The Sin Fronteras Film Festival was started four years ago by SOLAS, the University of New Mexico's Latin American Studies group. “The festival was pretty small and mostly focused on sociopolitical concerns,” admits Dorothy Baca, who has signed on this year as the festival's new director. Baca, who also serves as director for the Arts of the Americas Institute at UNM's College of Fine Arts, hopes 2006 will be a breakout year for the festival, reaching out of the campus and into the community.
“My interest in the festival is how do I bring in New Mexico Hispanic students to UNM?” According to Baca, UNM has a “dismal” record for dropouts among Hispanic and Native American students. She believes, however, that digital media is the perfect outlet to give both voice and purpose to typically disenfranchised, often economically depressed minorities. “For me, the Festival is about engaging up-and-coming Hispanic students.” Baca worked for years in Hollywood, and frequently saw the lack of Latino voices. “When I worked in Hollywood, many many times I was the only Hispanic.” Nowadays, she sees the tide turning, and Sin Fronteras is perfect proof.
The Sin Fronteras Film Festival--taking place April 20-23 at a variety of Albuquerque venues--features exclusively Latino films and filmmakers. The 2006 lineup will include over 40 shorts, documentaries, features and animated pieces from all across the Spanish-speaking world. There are films from South America, Mexico, Argentina, Cuba, Spain and right here in the U.S.
The festival launches this Thursday with a free 7 p.m. screening at the historic KiMo Theatre in downtown Albuquerque. The opening night film, Machuca, comes from Chile. Set against the turbulent backdrop of General Pinochet's 1973 coup, the film is a moving story of friendship between two young boys from different sides of the social spectrum.
On Friday, UNM Instructor of Media Arts Carl J. Mora (author of El Santo vs. the Inner Demons of Ripstein: A Real-Life Character Crosses Over into the Fiction Film) and Dr. Rogelio Agrasanchez, Jr. (author of Mexican Movies in the United States: 1920-1960) start the day with a tag-team lecture on the history of Mexican cinema. This lecture/booksigning will take place beginning at noon at UNM's ARTS Lab Garage.
At 2:30 p.m., the Guild Cinema in Nob Hill will kick off its movie screenings with a block of New Mexico-lensed short films, including Chris Garcia's “Mismatch.com,” Patrick Mehaffy's “Cowboys & Indians” and Roberto Valdez & Dennis Chavez' “Provincia de Navajo.” Screenings continue throughout the day with highlights from the Cine Sin Fin Festival in East L.A. and the local premiere of the Spanish ensemble drama Malas Temporadas.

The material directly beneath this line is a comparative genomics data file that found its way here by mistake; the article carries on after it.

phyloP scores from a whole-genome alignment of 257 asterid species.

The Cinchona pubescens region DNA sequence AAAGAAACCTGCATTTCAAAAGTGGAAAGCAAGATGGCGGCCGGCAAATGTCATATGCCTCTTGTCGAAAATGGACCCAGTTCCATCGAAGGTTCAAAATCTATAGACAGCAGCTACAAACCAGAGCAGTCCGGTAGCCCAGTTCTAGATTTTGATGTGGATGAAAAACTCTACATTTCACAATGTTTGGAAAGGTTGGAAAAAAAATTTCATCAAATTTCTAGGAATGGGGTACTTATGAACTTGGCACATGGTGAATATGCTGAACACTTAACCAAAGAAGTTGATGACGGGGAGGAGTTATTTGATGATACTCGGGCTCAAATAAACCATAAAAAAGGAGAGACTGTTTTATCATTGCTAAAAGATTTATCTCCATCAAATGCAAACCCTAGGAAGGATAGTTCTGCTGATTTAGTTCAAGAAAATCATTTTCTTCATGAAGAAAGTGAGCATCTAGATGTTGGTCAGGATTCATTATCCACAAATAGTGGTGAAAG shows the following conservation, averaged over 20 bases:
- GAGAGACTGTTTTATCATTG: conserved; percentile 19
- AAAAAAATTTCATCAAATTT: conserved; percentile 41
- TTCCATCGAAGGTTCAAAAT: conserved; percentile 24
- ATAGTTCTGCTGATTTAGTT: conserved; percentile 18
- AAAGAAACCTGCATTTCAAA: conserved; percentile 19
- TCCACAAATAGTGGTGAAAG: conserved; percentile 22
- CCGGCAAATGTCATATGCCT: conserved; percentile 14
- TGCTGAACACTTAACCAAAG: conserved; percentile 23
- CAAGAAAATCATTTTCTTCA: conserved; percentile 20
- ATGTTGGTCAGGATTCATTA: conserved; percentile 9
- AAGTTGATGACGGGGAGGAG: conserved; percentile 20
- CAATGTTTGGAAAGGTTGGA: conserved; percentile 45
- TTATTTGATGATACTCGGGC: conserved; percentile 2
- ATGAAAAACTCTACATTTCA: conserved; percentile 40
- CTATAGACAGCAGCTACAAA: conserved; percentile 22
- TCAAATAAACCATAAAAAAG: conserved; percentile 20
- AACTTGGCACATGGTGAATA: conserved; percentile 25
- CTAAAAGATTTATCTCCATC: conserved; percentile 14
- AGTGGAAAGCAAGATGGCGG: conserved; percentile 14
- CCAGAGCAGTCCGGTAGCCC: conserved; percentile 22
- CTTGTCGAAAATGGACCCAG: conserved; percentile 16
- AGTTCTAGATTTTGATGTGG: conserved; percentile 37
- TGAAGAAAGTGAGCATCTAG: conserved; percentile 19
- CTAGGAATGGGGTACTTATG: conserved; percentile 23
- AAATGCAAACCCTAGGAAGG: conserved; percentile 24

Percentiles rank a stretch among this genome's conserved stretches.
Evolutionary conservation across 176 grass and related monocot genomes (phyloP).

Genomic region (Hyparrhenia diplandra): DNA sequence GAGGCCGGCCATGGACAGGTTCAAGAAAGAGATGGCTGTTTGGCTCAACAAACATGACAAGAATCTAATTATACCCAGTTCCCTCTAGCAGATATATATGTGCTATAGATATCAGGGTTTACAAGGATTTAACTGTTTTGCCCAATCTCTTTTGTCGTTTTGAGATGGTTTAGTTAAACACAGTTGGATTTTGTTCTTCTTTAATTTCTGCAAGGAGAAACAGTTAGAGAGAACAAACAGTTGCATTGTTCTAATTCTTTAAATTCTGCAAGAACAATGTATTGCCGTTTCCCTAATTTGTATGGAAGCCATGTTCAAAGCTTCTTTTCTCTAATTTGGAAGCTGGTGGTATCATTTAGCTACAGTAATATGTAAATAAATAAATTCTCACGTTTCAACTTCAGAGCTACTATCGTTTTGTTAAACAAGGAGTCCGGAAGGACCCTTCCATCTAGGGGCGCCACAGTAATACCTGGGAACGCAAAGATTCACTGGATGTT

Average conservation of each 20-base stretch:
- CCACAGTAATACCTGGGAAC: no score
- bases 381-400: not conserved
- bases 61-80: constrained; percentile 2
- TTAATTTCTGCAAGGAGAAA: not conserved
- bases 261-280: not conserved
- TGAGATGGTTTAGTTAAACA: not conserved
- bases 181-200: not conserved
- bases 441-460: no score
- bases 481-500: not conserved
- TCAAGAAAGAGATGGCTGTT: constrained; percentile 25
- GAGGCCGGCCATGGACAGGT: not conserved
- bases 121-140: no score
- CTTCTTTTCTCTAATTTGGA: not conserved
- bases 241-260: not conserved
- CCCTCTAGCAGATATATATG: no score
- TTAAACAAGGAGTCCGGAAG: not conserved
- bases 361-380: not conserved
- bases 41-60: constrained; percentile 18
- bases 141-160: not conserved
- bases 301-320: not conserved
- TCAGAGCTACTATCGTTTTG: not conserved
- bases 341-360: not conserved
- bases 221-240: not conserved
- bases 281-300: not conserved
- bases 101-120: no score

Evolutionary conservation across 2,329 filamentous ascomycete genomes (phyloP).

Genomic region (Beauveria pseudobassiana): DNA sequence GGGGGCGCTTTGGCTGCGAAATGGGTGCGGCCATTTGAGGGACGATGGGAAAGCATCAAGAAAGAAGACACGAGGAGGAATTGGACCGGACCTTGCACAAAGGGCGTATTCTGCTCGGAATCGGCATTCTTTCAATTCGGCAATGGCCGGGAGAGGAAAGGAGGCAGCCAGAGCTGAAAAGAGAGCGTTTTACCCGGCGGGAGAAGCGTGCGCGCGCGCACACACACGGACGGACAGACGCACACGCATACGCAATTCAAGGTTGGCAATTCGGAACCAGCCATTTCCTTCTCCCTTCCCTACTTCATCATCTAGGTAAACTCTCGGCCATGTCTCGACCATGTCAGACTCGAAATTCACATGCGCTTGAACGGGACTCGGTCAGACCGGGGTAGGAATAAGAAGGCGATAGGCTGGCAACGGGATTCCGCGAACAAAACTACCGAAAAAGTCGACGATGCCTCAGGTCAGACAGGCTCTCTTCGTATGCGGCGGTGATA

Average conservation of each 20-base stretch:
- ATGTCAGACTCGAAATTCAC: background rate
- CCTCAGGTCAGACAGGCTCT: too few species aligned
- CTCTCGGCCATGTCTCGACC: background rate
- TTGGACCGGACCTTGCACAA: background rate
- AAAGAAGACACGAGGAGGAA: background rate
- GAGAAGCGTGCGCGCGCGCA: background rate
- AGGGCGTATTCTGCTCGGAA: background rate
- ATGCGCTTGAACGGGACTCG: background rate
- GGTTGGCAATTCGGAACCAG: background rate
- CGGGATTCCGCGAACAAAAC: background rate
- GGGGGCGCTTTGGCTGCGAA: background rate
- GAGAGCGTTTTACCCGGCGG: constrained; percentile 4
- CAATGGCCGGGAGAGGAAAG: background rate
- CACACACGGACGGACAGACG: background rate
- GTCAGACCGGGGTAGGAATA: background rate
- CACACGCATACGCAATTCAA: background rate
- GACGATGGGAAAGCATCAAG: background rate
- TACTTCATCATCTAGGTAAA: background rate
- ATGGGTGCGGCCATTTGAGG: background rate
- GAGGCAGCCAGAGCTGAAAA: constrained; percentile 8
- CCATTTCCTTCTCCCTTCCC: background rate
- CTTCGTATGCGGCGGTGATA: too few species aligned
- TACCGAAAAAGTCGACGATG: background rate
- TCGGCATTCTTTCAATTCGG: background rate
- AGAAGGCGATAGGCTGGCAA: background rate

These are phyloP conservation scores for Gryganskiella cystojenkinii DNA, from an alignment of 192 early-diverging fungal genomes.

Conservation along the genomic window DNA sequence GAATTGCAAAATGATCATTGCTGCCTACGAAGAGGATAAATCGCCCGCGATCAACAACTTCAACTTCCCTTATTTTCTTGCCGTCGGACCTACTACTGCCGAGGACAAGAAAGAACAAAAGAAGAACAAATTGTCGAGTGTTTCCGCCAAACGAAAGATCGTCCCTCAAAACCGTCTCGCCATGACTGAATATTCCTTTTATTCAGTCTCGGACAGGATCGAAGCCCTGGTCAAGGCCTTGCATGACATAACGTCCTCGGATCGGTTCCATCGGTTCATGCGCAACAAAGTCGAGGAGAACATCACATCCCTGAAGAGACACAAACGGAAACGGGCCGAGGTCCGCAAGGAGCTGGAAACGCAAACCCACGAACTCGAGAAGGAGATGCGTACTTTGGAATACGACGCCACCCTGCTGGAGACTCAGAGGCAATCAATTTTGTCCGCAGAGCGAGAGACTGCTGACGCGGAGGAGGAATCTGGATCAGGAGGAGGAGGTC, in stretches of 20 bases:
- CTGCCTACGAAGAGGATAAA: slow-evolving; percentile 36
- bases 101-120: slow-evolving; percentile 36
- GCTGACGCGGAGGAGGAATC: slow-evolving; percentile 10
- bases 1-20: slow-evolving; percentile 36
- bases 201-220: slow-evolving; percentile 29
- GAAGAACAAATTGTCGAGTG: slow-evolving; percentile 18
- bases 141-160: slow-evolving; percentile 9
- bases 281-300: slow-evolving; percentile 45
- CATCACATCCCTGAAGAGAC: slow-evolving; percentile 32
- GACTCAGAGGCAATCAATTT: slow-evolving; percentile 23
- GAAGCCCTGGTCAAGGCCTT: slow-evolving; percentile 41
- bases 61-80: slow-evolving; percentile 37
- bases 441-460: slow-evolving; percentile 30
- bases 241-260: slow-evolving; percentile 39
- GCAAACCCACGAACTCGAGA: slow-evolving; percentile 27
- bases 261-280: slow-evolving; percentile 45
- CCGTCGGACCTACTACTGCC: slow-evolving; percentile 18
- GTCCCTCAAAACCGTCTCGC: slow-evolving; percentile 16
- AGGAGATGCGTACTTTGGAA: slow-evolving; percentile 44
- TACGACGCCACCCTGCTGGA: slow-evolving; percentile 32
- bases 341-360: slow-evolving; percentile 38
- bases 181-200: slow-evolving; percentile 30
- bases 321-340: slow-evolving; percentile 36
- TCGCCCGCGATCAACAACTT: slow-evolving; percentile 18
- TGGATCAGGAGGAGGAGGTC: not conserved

On Saturday, the festival gets to the heart of the matter, holding the New Mexico Filmmakers Forum from 10 a.m. to 3:30 p.m. in the ARTS Lab Garage. Interactive panels will feature local filmmakers, actors and producers speaking about their experiences shooting films here in New Mexico. Participants include Mara Holguin, Arcie Chapa, Marcos Baca, Margot Segura, Teresa Osa Hidalgo de la Riva and Bruno Rivera.
“Everything is about being able to interact and network,” says Baca. “I want to get that started for people who are thinking about getting into the business.”
A series of Native and Spanish shorts follows the Filmmakers Forum back at the Guild on Saturday afternoon. The evening caps off with feature screenings at the National Hispanic Cultural Center and the Guild.
The festival comes to a crowded close on Sunday with films from Costa Rica (Melting Pot), Argentina (Burnt Oranges), Venezuela (Talking of Power), Mexico (Ahí Esta el Detalle) and more. In addition to the screenings, several of the filmmakers will be in attendance to discuss their work. The producer/director of KordaVision, which Baca describes as a “magnificent documentary” about famed Cuban photographer Alberto “Korda” Diaz, is one of them.
For Baca, guests and interactive panels are important because Sin Fronteras is “not just about watching films and having a political discussion. For filmmakers it's really valuable to listen to others and see how they got their work done.” Baca hopes that New Mexico's film scene will continue to grow and that Sin Fronteras will serve as annual inspiration for would-be camera-slingers. After all, says Baca, “Albuquerque cannot be an isolated part of this great national and international discourse.”